After just two races in Europe - Spain and Monaco - the Formula 1 teams will once again be operating without trucks and motorhomes as they tackle the back-to-back races in Montreal and Indianapolis as the calendar reaches its North American ...
After just two races in Europe - Spain and Monaco - the Formula 1 teams will once again be operating without trucks and motorhomes as they tackle the back-to-back races in Montreal and Indianapolis as the calendar reaches its North American appointment.
The Circuit Gilles Villeneuve has several points in common with the Monte Carlo venue, while other elements are diametrically opposed: in Montreal as in Monaco, the track surface is bumpy, the guard rails are near the edge of the track and soft tyres are the usual choice. On the other hand, the cars will replace their maximum downforce wings for much smaller ones as the next two grands prix take place on medium-fast tracks.
In addition, both Scuderia Ferrari Marlboro F2007 cars will be fitted with the same engines that Felipe Massa and Kimi Raikkonen used in Monaco. Canada is tough on engines, as apart from a long straight, there are plenty of tight corners that require good traction and acceleration on the exits. However, this is not a cause for concern as, in terms of overall stress on the engines, Monaco was an easier task, partly because the overall distance covered in qualifying and the race around the Principality is less than at any other circuit.
The Prancing Horse cars will use new front and rear wings here, first tested at the Paul Ricard circuit before the Monaco Grand Prix. The F2007 will also boast other minor aerodynamic modifications and on this, the hardest braking circuit of the season, particular attention has been paid to the brake systems and their cooling ducts.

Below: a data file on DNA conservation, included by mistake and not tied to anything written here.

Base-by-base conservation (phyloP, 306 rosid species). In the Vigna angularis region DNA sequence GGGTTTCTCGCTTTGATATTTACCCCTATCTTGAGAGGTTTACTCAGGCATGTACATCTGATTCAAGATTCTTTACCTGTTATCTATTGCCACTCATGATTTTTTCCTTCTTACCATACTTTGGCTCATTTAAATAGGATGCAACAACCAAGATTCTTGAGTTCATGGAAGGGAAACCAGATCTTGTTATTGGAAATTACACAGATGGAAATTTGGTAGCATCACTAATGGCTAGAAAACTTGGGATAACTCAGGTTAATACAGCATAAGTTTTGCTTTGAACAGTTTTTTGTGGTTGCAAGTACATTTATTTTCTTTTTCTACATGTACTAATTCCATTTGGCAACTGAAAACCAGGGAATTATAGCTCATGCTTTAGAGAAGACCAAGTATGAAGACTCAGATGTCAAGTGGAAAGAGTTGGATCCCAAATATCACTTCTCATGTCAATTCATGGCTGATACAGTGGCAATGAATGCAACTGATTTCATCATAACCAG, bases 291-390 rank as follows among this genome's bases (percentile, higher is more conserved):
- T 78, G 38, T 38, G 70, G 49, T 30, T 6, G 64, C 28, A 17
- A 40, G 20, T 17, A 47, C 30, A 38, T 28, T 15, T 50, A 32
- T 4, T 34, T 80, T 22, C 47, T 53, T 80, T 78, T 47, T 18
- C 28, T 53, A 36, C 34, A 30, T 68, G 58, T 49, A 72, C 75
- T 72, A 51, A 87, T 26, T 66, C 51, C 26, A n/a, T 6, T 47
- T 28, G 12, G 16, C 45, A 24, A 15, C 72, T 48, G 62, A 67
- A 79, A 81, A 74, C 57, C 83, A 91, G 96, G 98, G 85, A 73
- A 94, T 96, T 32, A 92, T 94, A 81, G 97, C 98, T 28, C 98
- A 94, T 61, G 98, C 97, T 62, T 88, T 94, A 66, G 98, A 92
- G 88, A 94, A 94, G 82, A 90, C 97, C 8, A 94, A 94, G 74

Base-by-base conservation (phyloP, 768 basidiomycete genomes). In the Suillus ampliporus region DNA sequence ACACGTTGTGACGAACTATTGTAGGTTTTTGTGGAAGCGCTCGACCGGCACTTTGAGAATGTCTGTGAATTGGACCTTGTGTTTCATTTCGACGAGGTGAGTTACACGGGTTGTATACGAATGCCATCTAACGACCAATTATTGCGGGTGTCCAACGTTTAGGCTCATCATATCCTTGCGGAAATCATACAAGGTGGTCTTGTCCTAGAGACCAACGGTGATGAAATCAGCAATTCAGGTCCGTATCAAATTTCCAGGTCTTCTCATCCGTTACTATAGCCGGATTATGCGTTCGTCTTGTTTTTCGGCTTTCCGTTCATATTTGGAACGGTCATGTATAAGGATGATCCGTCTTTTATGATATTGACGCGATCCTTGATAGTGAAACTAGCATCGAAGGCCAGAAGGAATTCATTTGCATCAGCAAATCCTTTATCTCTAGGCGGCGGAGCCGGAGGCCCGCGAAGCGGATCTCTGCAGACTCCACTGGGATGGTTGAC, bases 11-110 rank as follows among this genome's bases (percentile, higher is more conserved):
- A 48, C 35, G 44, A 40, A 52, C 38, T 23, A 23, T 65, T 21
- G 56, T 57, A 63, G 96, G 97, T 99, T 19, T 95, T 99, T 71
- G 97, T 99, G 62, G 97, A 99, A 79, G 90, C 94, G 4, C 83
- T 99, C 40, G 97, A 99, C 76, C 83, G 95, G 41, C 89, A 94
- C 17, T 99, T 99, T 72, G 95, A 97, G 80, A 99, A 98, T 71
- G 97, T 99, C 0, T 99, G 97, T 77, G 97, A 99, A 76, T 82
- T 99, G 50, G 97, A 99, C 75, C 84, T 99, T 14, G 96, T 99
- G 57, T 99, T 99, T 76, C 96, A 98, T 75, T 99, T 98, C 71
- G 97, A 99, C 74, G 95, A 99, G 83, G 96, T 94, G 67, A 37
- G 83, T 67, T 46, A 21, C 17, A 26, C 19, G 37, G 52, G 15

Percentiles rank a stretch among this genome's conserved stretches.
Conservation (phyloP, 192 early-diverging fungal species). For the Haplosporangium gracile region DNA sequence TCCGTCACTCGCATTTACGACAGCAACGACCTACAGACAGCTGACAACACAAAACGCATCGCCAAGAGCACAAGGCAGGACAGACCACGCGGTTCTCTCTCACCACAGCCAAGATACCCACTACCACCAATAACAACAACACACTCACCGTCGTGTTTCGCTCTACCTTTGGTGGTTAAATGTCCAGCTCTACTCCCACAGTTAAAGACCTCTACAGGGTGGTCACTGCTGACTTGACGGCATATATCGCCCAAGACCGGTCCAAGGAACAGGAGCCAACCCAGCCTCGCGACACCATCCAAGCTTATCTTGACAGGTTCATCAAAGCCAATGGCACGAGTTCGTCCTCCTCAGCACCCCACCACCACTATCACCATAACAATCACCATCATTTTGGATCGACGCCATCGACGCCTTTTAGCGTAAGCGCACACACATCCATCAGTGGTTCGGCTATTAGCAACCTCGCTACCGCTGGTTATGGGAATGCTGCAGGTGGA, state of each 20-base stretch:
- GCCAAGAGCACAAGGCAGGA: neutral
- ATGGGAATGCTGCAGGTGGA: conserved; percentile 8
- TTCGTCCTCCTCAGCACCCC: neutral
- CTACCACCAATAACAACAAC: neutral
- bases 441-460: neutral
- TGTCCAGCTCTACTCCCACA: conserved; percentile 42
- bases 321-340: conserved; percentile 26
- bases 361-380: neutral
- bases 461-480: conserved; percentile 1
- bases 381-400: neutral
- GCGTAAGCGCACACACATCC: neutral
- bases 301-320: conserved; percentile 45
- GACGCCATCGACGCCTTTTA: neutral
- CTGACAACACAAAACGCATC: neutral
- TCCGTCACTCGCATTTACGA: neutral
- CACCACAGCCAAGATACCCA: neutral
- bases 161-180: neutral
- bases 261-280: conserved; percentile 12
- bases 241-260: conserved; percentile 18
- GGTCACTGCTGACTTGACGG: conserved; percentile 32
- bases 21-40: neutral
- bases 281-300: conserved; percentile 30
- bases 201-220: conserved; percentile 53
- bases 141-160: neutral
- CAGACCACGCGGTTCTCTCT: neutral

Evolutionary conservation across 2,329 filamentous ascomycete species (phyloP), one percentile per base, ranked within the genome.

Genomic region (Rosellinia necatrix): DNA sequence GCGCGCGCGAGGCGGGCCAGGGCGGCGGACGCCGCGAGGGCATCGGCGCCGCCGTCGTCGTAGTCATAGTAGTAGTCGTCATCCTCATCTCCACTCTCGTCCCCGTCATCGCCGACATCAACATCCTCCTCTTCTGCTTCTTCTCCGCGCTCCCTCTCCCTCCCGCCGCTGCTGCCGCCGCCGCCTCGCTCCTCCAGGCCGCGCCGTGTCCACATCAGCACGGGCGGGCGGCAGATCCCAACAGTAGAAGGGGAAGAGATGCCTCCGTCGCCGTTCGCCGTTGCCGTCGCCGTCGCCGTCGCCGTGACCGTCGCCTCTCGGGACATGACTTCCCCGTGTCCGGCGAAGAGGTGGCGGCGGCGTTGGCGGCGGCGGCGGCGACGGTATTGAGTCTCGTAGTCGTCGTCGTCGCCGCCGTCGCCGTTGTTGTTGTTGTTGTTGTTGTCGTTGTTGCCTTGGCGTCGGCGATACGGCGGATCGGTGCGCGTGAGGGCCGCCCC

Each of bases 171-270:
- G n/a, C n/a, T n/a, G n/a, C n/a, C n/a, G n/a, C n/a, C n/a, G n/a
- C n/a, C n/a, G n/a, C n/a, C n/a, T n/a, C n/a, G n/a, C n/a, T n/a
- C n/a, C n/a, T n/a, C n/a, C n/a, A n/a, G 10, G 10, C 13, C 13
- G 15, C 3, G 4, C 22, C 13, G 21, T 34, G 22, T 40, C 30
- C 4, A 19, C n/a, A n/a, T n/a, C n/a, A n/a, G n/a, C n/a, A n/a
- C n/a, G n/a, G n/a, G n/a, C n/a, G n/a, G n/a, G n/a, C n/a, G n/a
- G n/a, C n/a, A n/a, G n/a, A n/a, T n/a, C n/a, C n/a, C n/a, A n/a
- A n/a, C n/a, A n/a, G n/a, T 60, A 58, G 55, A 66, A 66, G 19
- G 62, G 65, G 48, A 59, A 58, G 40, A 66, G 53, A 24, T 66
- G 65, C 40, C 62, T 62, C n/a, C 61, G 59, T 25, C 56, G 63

"We believe we will have a strong package for this event," maintains Scuderia Ferrari Marlboro Sporting Director, Stefano Domenicali. "There is no reason why we should not be able to fight for the win in Montreal after a weekend in Monaco where our performance did not accurately reflect our potential."
Certainly the Form Guide suggests that the Ile St. Laurent circuit has been good to Ferrari in the past, with a total of eleven wins, with Michael Schumacher alone responsible for six of them out of a personal total of seven Canadian victories for the German. The first victory for the Scuderia came in 1970, when Jacky Ickx was first past the flag, but it was the team's second win which has passed into the history books, when local hero Gilles Villeneuve scored his maiden Grand Prix win here, at the wheel of a Ferrari in 1978.
That event cemented the popularity of Formula 1 in Canada and Villeneuve's time with the Scuderia established its position as the most popular team here in North America, coincidentally the company's largest market in terms of car sales. No doubt, memories of the flamboyant and mercurial talent that was Gilles Villeneuve will feature prominently this weekend, as 2007 is the twenty fifth anniversary of his death. Another driver who was always very popular with the local crowd here was Jean Alesi, who scored his one and only Formula 1 victory at the wheel of a Ferrari in the 1995 Canadian Grand Prix on the day of his birthday.
Montreal's coastal location means that the weather has often played a part in deciding the final outcome of this race as ambient temperature can fluctuate rapidly and rain is no stranger to the Circuit Gilles Villeneuve. But hot or cold, wet or dry, the city of Montreal always provides a warm welcome, which is why this venue is definitely one of the most popular for all the F1 regulars.